Why There Is Too Much Emphasis on Recession and the Inverted Yield Curve in 2019

Get ready, because the recession is coming. The only problem is that the “when that will be” probably is not as soon as many financial media reports might have you scared about. There is a misconception out there after the U.S. Treasury’s yield curve recently inverted, meaning long-term interest rates are lower than some short-term and intermediate-term rates, that means the next recession is around the corner.

Many undecided factors with unknown outcomes are going to have to play themselves out for the next formal recession to arrive. We can argue all day long about the socialist movement in America being economically damaging, or we can argue about the ongoing “soon to be, but as of yet unresolved” trade spat with China or about slower global growth rates and even Brexit for some international watchers at a more granular level. Until some more time plays out, and until the actual result of the outcome is seen, the reality is that it’s just too soon to jump the gun with formal recession timing as being imminent.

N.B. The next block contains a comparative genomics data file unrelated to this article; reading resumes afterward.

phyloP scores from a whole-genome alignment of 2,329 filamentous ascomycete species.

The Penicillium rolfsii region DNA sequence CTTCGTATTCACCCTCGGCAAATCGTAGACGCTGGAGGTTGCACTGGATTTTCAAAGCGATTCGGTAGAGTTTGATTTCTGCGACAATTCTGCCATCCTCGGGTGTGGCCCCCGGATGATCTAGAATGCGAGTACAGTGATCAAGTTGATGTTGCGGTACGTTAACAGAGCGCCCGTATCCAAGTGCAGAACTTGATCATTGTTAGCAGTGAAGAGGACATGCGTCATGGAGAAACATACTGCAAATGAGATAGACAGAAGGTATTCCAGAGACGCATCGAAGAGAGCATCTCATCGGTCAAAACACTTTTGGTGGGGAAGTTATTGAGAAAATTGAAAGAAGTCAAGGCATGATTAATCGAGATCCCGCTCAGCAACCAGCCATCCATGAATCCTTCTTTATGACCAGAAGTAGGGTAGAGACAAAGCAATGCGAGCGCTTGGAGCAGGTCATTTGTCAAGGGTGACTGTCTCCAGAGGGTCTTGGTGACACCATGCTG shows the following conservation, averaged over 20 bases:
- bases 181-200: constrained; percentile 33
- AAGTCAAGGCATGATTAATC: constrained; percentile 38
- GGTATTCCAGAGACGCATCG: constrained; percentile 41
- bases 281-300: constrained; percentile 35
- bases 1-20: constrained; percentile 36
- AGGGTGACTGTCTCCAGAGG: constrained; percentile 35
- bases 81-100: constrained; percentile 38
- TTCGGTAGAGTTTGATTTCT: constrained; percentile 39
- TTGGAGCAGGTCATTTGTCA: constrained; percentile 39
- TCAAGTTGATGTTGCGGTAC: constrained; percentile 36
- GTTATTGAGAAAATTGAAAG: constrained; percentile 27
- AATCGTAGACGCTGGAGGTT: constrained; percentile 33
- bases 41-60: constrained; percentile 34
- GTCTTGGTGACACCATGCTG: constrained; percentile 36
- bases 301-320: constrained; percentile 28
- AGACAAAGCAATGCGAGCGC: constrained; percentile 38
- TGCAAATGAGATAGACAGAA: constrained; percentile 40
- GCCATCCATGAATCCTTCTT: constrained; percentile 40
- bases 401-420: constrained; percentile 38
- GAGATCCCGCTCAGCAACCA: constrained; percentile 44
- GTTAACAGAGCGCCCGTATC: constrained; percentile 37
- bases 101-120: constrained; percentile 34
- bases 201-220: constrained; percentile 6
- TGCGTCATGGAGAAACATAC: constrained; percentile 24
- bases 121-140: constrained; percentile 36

The next recession’s timing because of the current yield curve simply isn’t giving the same message as in many past instances. The 2019 inversion has been a “barely inverted” curve. Not all long-term rates went under short-term and intermediate-term ones, and those that did simply did not do it very much. There is also a backdrop in which rates in Europe and Japan are very positive again, which was not really the case in decades past.

The financial media also may have played a role in just how much this inverted yield curve really means in the big picture. The inverted yield curves of years past also came at significantly higher rates than today (I was selling CDs with close to 10% yields about

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